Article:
Inderscience Publishers

Using an informing strategy to manage moral legitimacy in healthcare organisations

Healthcare organisations operating within highly institutionalised environments are exposed to very intense isomorphic pressures. These institutional pressures help determine organisational success and survival through the recognition and distribution of legitimacy, which is generally gained through conformity. Moral legitimacy, defined as the ethical judgments made about an organisation's activities, is of particular importance in the healthcare field. Following previous literature that argues that compliance may be an explicit strategic response to institutional processes, this paper develops and discusses a new related strategy for managing organisational moral legitimacy; it is labelled informing. Informing is used to signal allegiance to the institution and enhance organisational moral legitimacy. Building on institutional theory research, we develop key propositional statements regarding the informing strategy and its relationship to moral legitimacy, which is inherently important to all types of healthcare organisations and warrants further study. The informing strategy is then exemplified through several specific tactics that differ in their influence on the moral legitimacy along with other types of organisational legitimacy, although we demonstrate that its main utility lies in its ability to impact moral legitimacy.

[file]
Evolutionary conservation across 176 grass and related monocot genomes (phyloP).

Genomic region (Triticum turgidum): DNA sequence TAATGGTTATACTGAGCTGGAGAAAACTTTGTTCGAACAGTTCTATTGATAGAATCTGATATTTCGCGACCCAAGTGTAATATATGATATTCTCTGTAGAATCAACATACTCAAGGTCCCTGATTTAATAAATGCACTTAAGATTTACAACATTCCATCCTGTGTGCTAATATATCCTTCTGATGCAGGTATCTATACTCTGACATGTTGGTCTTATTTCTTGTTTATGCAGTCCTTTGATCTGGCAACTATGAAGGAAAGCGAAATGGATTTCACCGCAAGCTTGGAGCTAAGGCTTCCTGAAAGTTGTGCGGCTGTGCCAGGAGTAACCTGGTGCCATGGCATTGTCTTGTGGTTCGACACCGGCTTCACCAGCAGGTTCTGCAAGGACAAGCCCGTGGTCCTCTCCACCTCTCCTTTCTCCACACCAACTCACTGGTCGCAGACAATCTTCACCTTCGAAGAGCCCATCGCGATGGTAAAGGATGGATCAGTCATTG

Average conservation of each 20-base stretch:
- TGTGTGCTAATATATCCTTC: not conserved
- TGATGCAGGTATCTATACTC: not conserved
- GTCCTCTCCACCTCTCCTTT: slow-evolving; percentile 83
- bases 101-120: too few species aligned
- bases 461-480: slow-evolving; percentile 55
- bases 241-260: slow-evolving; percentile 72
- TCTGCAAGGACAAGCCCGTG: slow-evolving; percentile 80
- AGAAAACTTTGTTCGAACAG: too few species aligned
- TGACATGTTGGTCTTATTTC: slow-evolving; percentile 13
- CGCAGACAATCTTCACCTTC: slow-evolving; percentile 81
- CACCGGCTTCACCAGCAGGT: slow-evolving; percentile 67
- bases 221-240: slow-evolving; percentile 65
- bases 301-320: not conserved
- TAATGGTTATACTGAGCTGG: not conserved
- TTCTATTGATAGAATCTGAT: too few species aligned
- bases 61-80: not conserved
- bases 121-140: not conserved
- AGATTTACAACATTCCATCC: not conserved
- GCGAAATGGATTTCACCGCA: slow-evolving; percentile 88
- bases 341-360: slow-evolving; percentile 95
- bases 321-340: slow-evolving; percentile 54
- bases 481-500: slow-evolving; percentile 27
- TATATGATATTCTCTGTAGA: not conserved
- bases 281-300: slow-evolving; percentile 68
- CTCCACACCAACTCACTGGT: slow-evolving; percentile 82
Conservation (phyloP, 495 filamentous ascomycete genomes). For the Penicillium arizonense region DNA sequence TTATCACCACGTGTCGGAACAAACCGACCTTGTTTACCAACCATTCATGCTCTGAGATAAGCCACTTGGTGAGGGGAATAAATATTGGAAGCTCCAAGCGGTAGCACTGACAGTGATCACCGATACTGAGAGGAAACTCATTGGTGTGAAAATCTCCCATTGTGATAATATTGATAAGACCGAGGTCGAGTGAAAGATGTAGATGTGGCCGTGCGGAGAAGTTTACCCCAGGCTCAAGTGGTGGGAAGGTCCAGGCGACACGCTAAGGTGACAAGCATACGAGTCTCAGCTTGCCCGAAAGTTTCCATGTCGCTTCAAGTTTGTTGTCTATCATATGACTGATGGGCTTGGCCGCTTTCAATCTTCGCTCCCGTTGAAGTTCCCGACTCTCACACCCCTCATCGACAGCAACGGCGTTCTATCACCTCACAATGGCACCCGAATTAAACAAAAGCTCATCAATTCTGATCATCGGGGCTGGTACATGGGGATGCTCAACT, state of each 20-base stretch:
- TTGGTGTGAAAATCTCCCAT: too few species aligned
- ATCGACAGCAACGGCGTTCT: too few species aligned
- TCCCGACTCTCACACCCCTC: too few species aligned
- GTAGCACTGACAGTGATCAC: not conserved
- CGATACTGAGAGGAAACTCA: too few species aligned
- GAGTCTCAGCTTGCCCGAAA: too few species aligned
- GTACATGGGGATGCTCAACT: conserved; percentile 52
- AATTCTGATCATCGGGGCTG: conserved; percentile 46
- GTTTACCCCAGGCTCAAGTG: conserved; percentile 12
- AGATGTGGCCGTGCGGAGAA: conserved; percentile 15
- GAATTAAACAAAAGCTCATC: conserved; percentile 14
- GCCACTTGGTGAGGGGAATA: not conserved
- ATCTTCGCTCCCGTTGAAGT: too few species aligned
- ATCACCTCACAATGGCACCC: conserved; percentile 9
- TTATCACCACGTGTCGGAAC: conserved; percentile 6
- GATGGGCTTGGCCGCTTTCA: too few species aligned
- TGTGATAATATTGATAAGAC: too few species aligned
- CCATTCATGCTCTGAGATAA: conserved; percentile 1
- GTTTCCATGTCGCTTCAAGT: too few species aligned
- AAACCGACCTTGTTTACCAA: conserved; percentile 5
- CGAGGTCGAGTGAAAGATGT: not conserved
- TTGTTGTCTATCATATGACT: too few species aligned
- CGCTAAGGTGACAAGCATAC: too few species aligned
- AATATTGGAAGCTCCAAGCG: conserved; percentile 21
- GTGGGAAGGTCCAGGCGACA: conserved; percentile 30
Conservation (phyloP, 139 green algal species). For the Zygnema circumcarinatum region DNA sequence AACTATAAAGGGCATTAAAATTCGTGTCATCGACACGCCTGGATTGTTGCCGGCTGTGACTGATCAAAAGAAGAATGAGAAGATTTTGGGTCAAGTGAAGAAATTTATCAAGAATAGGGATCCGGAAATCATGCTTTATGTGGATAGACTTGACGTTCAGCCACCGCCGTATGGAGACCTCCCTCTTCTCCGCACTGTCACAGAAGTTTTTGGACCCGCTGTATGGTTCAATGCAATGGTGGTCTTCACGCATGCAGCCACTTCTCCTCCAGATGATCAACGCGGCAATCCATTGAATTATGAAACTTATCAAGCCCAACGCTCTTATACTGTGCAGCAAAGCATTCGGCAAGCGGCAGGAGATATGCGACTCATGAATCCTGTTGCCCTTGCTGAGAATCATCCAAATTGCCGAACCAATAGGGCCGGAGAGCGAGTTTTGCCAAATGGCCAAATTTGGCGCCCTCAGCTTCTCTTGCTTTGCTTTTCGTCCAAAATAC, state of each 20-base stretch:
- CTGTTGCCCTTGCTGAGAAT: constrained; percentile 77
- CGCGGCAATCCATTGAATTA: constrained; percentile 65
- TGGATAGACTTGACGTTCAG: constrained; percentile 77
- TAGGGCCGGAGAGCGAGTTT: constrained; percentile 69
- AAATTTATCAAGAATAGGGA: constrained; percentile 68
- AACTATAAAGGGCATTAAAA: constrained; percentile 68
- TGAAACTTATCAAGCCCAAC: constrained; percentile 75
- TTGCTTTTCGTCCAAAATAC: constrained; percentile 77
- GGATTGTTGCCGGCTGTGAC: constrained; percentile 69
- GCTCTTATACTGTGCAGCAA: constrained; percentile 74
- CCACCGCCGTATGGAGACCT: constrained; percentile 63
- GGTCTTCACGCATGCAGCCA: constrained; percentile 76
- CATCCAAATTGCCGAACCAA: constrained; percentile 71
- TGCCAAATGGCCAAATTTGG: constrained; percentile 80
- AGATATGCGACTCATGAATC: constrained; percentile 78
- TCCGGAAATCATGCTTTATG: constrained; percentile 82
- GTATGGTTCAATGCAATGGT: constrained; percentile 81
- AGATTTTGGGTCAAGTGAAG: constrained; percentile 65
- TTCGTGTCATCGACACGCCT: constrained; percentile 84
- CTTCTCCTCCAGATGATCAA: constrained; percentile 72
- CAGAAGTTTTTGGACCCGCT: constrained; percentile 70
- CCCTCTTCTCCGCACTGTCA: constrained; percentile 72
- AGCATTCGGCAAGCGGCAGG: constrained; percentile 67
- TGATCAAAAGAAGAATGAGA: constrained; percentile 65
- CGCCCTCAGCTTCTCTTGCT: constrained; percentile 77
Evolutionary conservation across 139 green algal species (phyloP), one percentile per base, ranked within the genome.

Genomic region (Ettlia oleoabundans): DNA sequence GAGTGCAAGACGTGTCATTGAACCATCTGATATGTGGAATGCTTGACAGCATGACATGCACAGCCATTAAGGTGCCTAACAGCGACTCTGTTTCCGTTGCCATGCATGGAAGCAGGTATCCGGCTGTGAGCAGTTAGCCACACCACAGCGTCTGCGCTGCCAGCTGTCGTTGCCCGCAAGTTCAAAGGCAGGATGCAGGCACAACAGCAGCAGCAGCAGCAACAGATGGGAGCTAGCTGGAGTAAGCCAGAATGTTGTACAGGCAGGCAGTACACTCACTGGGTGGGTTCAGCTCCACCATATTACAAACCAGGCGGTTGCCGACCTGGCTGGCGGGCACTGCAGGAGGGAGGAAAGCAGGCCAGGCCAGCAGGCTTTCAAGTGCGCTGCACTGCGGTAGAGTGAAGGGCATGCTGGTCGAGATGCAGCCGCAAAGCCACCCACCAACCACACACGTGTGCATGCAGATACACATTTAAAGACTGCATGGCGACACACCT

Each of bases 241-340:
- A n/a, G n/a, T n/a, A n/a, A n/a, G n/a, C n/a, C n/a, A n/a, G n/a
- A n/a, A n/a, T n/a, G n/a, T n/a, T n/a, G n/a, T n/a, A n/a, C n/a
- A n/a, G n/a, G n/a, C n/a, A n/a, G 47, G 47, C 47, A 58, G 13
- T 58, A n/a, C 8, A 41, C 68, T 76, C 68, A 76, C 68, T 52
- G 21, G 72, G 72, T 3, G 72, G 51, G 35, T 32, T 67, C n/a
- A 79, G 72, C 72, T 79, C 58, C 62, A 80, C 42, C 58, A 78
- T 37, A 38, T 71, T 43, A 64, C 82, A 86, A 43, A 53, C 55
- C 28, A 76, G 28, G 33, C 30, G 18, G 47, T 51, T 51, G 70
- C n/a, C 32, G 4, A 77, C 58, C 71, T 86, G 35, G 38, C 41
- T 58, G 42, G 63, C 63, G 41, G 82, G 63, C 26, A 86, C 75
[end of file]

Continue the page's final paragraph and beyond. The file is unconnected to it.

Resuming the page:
Keywords: healthcare management, healthcare organisations, conformity, informing strategy, institutional theory, institutions, organisational legitimacy, moral legitimacy, signalling

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